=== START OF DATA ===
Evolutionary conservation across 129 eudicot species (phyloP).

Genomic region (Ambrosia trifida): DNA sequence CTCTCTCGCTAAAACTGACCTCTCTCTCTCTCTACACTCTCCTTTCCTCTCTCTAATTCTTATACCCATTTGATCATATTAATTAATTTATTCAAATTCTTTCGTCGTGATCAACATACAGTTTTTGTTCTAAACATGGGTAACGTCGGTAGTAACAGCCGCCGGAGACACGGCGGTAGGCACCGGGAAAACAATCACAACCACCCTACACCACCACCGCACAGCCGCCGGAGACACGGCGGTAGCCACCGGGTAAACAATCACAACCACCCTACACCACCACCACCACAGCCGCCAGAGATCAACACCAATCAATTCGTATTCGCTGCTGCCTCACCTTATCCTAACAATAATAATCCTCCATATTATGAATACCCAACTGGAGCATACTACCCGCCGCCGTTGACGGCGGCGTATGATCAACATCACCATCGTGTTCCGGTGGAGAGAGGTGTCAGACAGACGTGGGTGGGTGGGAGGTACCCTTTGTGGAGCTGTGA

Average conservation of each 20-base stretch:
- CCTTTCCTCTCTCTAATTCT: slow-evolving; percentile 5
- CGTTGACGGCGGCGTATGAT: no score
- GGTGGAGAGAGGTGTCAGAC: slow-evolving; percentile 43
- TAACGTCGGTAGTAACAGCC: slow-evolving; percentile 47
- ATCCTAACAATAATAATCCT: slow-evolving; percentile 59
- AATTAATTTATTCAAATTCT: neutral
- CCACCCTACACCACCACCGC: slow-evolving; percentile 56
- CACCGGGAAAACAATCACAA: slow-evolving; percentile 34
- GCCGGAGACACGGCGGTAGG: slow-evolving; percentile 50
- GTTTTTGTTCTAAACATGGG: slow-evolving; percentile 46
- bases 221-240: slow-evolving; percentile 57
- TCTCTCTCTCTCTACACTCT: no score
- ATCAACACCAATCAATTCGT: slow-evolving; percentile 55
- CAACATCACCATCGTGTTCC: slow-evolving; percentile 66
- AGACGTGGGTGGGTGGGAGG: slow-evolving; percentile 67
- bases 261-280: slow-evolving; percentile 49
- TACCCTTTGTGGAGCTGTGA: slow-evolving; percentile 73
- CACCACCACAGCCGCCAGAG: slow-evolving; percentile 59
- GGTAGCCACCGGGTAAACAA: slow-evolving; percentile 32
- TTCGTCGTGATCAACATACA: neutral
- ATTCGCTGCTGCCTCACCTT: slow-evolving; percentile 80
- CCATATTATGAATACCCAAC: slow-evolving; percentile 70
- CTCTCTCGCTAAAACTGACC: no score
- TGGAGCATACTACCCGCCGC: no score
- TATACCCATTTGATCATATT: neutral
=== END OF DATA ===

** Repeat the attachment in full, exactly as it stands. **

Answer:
Evolutionary conservation across 129 eudicot species (phyloP).

Genomic region (Ambrosia trifida): DNA sequence CTCTCTCGCTAAAACTGACCTCTCTCTCTCTCTACACTCTCCTTTCCTCTCTCTAATTCTTATACCCATTTGATCATATTAATTAATTTATTCAAATTCTTTCGTCGTGATCAACATACAGTTTTTGTTCTAAACATGGGTAACGTCGGTAGTAACAGCCGCCGGAGACACGGCGGTAGGCACCGGGAAAACAATCACAACCACCCTACACCACCACCGCACAGCCGCCGGAGACACGGCGGTAGCCACCGGGTAAACAATCACAACCACCCTACACCACCACCACCACAGCCGCCAGAGATCAACACCAATCAATTCGTATTCGCTGCTGCCTCACCTTATCCTAACAATAATAATCCTCCATATTATGAATACCCAACTGGAGCATACTACCCGCCGCCGTTGACGGCGGCGTATGATCAACATCACCATCGTGTTCCGGTGGAGAGAGGTGTCAGACAGACGTGGGTGGGTGGGAGGTACCCTTTGTGGAGCTGTGA

Average conservation of each 20-base stretch:
- CCTTTCCTCTCTCTAATTCT: slow-evolving; percentile 5
- CGTTGACGGCGGCGTATGAT: no score
- GGTGGAGAGAGGTGTCAGAC: slow-evolving; percentile 43
- TAACGTCGGTAGTAACAGCC: slow-evolving; percentile 47
- ATCCTAACAATAATAATCCT: slow-evolving; percentile 59
- AATTAATTTATTCAAATTCT: neutral
- CCACCCTACACCACCACCGC: slow-evolving; percentile 56
- CACCGGGAAAACAATCACAA: slow-evolving; percentile 34
- GCCGGAGACACGGCGGTAGG: slow-evolving; percentile 50
- GTTTTTGTTCTAAACATGGG: slow-evolving; percentile 46
- bases 221-240: slow-evolving; percentile 57
- TCTCTCTCTCTCTACACTCT: no score
- ATCAACACCAATCAATTCGT: slow-evolving; percentile 55
- CAACATCACCATCGTGTTCC: slow-evolving; percentile 66
- AGACGTGGGTGGGTGGGAGG: slow-evolving; percentile 67
- bases 261-280: slow-evolving; percentile 49
- TACCCTTTGTGGAGCTGTGA: slow-evolving; percentile 73
- CACCACCACAGCCGCCAGAG: slow-evolving; percentile 59
- GGTAGCCACCGGGTAAACAA: slow-evolving; percentile 32
- TTCGTCGTGATCAACATACA: neutral
- ATTCGCTGCTGCCTCACCTT: slow-evolving; percentile 80
- CCATATTATGAATACCCAAC: slow-evolving; percentile 70
- CTCTCTCGCTAAAACTGACC: no score
- TGGAGCATACTACCCGCCGC: no score
- TATACCCATTTGATCATATT: neutral